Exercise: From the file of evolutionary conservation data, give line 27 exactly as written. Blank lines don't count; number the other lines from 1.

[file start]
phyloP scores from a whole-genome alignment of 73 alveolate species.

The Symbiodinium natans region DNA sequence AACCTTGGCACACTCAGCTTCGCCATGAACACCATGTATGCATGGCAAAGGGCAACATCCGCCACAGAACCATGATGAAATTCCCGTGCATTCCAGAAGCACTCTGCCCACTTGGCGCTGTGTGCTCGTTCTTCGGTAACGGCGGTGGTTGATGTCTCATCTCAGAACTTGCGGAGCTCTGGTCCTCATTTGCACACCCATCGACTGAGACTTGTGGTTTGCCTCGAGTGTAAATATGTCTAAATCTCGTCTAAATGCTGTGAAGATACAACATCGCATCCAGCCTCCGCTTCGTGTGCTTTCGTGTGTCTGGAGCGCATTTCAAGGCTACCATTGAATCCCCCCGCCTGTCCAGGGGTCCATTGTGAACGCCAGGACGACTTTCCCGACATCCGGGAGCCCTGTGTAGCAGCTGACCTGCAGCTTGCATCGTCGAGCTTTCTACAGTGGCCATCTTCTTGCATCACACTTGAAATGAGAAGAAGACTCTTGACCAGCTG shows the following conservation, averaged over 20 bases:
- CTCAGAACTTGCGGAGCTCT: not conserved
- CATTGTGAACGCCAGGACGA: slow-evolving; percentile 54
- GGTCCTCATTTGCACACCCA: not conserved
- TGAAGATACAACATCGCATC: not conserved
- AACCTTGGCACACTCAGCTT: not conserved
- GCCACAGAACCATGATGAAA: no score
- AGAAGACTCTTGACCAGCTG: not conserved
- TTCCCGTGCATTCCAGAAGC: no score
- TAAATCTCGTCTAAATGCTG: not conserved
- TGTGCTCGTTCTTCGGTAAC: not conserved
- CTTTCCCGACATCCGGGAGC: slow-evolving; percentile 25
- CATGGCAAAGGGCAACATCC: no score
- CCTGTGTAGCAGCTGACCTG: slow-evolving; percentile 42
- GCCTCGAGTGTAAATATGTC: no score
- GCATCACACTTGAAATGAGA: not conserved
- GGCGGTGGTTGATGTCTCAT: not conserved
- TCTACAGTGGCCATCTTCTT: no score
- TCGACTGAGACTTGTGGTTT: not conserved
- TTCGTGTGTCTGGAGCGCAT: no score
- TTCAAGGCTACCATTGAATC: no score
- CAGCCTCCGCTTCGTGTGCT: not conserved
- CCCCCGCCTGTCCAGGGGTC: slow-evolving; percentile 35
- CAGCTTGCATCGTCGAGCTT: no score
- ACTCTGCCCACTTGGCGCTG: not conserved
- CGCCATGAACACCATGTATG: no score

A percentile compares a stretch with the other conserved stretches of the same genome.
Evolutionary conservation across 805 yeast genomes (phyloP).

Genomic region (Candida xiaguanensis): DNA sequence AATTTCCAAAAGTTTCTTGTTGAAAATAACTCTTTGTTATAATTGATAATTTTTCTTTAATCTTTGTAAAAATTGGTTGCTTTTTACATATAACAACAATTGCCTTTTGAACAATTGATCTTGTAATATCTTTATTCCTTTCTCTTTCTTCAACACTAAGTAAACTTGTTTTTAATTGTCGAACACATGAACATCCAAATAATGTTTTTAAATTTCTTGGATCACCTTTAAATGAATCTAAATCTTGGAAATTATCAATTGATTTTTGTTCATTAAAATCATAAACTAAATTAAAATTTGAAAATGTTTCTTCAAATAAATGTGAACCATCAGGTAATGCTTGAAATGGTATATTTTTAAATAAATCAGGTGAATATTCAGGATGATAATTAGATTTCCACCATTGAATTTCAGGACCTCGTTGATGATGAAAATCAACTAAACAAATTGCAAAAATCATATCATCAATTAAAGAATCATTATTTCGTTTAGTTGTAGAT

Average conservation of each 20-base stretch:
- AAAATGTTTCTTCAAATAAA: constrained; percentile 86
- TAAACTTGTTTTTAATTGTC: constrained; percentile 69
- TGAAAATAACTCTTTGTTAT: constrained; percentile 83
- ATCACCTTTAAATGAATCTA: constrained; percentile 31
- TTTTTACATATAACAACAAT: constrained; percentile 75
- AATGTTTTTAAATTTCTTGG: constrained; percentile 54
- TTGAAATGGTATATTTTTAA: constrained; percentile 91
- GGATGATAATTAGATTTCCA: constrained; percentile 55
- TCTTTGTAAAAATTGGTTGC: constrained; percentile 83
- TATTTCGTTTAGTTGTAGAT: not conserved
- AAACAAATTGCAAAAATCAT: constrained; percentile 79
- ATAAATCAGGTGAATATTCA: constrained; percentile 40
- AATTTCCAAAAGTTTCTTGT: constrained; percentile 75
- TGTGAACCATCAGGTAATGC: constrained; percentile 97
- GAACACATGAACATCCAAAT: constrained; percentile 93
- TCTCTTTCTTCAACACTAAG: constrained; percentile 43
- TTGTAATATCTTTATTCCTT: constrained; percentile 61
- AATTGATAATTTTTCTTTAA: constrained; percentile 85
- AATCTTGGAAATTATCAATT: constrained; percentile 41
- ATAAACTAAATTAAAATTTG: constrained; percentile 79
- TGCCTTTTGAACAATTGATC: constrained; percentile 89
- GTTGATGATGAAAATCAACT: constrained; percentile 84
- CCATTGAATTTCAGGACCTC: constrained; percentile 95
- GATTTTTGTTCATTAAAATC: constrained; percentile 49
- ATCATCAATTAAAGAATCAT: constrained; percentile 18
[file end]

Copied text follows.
- CGCCATGAACACCATGTATG: no score